The Sciences

How to See This Weekend's 'Super Blood Moon'

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Earth's shadow will cover the Moon in shades of orange and red the evening of September 27, just as it did during this August 1989 eclipse. Credit: Bill and Sally Fletcher Every object in the solar system casts a shadow. Large objects, like Earth, create big shadows that can engulf entire worlds, even if those worlds loom bigger than normal. On the night of September 27/28, the Full Moon plunges through Earth’s shadow for the second time this year, and this time, it’s the biggest Full Moon of 2015. The resulting total lunar eclipse lasts more than an hour and occurs during the evening across the Americas.

Credit: Roen Kelly, Astronomy Magazine

How to View It

For most observers, a lunar eclipse begins when the Moon starts to enter the dark umbral portion of Earth’s shadow. This occurs at 9:07 p.m. EDT on the 27th, which is after moonrise in the eastern three-quarters of North America and all of South America.

For the next 64 minutes, the shadow creeps across the Moon’s face. Totality begins once the entire Moon resides inside the umbra at 10:11 p.m. Earth’s satellite should take on an orange-red hue — the light from all our planet’s sunrises and sunsets — until totality ends at 11:23 p.m. The partial phase wraps up when the Moon exits the umbra at 12:27 a.m. At mideclipse, the Moon lies about 40° high for East Coast observers and 10° from the West Coast. People in most of Europe, Africa, and the Middle East will see totality before dawn September 28. Planetariums and parks around the world are scheduling eclipse events, but of course if you’re part of the more than half the globe that will witness the event, your backyard should offer just as nice a view, no special equipment required. Simply step outside, and enjoy the Moon’s colorful show.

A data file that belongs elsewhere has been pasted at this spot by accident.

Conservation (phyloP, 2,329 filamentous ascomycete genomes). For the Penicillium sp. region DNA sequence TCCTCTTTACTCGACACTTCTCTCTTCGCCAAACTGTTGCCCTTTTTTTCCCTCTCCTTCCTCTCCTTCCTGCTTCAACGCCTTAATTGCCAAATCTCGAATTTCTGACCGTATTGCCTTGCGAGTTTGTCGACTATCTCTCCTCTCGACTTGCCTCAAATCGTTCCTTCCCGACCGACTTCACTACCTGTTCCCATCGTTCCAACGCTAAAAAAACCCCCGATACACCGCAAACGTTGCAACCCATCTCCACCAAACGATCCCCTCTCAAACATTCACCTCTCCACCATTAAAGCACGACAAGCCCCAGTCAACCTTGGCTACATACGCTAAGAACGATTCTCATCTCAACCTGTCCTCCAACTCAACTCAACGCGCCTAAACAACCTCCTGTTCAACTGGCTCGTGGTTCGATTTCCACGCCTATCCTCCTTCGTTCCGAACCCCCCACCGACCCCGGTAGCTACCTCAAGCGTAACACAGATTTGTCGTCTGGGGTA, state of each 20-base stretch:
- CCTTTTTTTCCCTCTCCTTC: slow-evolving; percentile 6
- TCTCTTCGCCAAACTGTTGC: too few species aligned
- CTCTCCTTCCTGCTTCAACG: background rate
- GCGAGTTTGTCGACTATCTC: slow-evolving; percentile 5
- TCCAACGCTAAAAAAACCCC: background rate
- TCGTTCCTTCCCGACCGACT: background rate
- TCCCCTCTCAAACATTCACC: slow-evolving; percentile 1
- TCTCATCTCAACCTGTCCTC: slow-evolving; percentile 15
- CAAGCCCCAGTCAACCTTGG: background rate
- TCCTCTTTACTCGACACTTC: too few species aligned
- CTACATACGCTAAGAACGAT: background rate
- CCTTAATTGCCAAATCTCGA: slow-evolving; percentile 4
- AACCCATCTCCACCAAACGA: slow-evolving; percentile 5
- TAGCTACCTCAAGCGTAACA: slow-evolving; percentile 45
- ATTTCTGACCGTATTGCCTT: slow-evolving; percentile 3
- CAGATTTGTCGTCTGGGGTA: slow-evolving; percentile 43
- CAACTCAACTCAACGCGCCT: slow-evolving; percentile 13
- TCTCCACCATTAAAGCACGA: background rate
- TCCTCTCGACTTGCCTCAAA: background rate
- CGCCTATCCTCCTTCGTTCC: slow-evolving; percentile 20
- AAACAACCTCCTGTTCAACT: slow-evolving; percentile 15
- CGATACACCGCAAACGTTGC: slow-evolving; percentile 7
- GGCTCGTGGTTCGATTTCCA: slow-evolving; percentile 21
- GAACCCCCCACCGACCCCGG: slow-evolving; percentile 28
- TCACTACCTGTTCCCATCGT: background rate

This story originally appeared on Astronomy.com

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